What does the word “happiness” mean in the classical tradition?

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In Greco-Roman culture, happiness was defined more simply than it would be by those of us within modern society. Happiness entailed good food, wine, and friendship. These pleasures are on display in Plato's Symposium. Philosopher friends gather to expound on the meaning of love—another source of happiness, at least for as long as it lasts.

The Greek philosopher Epicurus, from whom we get the term "epicurean," took a much simpler view of happiness than that which is implied by the word inspired by his name. In modern parlance, epicureanism often entails having the best of everything, much of which is tied to consumerism. There is, for example, a cutting-board company called Epicurean. This take on epicureanism bore little relation to the philosopher's views on sensual pleasure.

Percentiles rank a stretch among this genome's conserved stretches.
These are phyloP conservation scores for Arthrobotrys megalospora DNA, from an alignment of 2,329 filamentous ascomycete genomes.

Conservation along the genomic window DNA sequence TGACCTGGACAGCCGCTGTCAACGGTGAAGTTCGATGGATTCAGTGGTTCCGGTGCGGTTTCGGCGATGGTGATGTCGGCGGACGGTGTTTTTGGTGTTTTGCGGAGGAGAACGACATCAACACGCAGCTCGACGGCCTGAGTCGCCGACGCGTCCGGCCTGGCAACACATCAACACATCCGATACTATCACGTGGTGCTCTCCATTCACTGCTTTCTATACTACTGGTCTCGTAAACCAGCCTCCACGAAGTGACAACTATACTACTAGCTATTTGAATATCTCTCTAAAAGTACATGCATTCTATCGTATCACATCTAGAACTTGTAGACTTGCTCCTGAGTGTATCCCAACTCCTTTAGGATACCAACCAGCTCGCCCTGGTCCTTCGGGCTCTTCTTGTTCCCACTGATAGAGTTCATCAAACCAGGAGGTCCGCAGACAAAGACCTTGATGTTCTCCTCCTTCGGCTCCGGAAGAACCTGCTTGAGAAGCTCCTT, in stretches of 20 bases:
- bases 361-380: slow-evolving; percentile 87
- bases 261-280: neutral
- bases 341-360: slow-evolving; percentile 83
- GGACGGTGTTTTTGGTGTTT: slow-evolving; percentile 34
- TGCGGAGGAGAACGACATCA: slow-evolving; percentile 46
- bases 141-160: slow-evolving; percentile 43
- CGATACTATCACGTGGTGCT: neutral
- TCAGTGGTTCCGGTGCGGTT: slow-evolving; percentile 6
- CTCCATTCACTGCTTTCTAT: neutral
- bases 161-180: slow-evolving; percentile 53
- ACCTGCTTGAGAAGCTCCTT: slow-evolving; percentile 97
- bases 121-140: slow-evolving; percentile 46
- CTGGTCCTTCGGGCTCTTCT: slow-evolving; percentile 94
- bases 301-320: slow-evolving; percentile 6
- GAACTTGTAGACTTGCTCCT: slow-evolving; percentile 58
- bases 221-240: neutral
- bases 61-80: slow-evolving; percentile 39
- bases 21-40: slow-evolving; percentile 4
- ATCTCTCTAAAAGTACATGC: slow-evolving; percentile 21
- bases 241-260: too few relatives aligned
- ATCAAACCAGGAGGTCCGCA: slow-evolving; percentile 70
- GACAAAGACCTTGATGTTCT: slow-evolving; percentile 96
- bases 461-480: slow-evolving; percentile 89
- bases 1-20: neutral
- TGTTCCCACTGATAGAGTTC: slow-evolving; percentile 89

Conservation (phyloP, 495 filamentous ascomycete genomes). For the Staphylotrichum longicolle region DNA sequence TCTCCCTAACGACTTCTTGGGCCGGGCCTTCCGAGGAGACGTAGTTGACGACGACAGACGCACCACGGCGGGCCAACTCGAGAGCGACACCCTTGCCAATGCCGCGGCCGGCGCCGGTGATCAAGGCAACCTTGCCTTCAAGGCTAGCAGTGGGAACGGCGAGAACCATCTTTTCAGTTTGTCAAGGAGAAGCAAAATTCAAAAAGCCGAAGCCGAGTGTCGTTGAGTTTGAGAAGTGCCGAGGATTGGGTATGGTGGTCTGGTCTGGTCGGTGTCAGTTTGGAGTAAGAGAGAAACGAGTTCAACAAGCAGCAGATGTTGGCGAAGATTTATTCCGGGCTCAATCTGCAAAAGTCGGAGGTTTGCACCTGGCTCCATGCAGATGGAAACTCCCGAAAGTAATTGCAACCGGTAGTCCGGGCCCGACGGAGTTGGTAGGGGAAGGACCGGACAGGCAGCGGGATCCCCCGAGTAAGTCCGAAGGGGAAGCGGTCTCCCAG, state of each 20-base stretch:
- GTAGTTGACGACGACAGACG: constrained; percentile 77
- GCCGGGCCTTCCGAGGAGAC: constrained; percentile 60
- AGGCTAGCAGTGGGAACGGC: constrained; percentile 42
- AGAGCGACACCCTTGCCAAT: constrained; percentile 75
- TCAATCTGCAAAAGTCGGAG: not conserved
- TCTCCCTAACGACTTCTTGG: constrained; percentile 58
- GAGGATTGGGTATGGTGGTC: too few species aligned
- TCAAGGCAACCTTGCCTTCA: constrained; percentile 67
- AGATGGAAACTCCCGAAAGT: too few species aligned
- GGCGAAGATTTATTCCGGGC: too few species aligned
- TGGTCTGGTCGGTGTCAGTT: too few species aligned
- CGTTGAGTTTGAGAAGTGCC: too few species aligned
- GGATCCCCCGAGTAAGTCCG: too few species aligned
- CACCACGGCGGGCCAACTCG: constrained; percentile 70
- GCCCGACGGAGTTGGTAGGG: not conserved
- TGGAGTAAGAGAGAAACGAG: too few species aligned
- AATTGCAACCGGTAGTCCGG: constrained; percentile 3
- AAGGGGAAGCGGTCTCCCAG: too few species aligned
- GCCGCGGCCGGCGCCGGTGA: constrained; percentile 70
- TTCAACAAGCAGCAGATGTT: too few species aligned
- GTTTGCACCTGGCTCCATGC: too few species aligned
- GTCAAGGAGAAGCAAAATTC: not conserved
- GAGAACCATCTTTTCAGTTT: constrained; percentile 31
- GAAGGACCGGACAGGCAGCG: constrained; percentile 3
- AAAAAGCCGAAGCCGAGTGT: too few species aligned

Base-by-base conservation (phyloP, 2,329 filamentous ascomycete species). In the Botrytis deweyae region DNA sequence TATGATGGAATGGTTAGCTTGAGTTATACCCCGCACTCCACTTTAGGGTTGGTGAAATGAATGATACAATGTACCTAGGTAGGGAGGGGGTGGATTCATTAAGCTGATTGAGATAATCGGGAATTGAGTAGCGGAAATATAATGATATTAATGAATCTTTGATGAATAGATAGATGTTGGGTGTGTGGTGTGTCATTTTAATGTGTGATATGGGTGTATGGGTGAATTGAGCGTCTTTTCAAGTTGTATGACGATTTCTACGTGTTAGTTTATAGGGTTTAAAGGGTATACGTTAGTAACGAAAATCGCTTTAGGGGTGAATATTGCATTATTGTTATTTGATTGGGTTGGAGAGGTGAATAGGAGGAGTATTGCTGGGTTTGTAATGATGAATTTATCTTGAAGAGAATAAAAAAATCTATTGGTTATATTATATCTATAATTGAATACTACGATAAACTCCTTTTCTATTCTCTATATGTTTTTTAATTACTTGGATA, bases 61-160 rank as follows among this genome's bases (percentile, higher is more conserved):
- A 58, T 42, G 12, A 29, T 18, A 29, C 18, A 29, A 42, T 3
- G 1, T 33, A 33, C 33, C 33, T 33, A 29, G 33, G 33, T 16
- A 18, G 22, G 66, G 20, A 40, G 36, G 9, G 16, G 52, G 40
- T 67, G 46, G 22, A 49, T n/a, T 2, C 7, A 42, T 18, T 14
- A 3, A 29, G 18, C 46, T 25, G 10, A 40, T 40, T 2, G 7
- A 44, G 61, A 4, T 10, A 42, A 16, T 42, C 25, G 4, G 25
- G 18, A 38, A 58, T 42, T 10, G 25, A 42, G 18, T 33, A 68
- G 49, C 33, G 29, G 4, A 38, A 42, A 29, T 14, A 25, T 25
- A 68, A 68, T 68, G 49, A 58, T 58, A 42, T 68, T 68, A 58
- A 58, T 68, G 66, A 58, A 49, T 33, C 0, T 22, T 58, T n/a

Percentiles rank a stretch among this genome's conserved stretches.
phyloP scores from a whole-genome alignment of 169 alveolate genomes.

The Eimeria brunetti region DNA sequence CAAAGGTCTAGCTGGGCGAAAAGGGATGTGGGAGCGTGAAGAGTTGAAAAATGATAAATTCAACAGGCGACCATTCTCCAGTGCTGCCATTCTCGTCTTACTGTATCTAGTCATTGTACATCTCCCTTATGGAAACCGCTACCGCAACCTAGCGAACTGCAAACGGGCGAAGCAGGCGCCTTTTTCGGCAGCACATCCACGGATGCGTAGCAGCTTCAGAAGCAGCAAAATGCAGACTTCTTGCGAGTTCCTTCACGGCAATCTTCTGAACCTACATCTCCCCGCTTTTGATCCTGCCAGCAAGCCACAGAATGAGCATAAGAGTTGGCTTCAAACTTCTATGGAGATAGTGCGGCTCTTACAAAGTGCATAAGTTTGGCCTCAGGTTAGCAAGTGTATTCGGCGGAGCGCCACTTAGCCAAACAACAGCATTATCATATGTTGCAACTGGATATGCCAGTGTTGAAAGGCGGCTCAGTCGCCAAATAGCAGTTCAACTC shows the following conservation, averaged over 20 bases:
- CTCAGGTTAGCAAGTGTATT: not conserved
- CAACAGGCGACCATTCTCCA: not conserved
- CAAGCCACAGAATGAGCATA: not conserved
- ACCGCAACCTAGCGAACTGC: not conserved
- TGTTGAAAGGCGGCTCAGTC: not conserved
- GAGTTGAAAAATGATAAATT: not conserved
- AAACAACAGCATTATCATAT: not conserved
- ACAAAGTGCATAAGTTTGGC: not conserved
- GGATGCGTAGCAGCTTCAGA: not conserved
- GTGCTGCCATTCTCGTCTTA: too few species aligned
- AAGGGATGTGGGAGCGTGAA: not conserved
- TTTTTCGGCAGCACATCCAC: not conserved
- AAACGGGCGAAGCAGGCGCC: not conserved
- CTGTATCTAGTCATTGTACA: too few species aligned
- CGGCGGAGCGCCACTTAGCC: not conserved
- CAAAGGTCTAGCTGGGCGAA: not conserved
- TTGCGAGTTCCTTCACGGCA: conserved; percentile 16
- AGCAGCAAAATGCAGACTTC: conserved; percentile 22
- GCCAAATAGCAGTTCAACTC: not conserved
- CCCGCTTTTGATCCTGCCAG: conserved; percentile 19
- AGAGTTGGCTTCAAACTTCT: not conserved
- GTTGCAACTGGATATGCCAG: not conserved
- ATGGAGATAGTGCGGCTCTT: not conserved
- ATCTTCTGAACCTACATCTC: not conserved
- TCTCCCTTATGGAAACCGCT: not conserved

Epicurus believed that all anyone needs to be happy is modest shelter, good food, and friendship. Casual sex is fine, but passionate relationships, which can overwhelm one with possibly insatiable desire, are to be avoided. Political participation is also discouraged in Epicurean philosophy because it encourages an overwhelming lust for power. Anything that can overwhelm one with desire is to be avoided. Thus, Epicurus also would have been averse to modern advertising, which is designed to create desire in consumers. Desire can very often lead to suffering, which is not at all conducive to happiness.

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